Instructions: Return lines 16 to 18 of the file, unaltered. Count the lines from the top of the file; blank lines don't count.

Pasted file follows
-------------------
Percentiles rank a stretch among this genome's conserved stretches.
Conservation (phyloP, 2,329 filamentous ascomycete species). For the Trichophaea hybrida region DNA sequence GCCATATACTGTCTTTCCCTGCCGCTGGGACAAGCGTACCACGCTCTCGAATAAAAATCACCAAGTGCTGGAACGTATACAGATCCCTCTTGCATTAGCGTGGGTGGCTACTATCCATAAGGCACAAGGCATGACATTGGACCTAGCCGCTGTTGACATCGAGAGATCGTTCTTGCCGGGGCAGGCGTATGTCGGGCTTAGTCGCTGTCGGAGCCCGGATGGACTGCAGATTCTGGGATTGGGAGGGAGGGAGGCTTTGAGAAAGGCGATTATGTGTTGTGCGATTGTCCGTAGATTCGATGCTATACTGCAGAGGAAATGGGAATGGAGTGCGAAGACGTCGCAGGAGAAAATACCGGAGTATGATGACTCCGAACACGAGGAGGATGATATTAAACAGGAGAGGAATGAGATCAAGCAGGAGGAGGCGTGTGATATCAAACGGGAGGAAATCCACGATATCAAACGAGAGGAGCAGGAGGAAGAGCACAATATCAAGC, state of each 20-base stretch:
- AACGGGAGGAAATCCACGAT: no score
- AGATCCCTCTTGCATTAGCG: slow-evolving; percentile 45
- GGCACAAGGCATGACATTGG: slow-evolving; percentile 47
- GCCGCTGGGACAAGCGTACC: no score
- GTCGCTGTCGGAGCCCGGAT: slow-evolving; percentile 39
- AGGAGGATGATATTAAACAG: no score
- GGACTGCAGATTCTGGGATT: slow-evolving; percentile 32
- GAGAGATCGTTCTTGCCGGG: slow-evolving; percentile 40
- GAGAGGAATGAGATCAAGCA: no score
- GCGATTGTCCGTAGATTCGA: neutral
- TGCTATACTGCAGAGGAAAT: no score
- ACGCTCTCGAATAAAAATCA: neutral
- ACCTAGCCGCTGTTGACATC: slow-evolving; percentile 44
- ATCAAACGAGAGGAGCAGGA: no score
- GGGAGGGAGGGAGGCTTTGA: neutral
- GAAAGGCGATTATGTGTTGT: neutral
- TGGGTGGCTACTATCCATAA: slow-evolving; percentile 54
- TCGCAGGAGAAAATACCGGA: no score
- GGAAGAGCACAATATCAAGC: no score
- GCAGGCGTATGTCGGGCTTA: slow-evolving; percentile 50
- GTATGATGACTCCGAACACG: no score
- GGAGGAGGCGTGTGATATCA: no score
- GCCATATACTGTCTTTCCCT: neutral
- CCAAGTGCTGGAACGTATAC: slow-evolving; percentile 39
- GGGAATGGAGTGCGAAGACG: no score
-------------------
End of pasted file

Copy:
- ATCAAACGAGAGGAGCAGGA: no score
- GGGAGGGAGGGAGGCTTTGA: neutral
- GAAAGGCGATTATGTGTTGT: neutral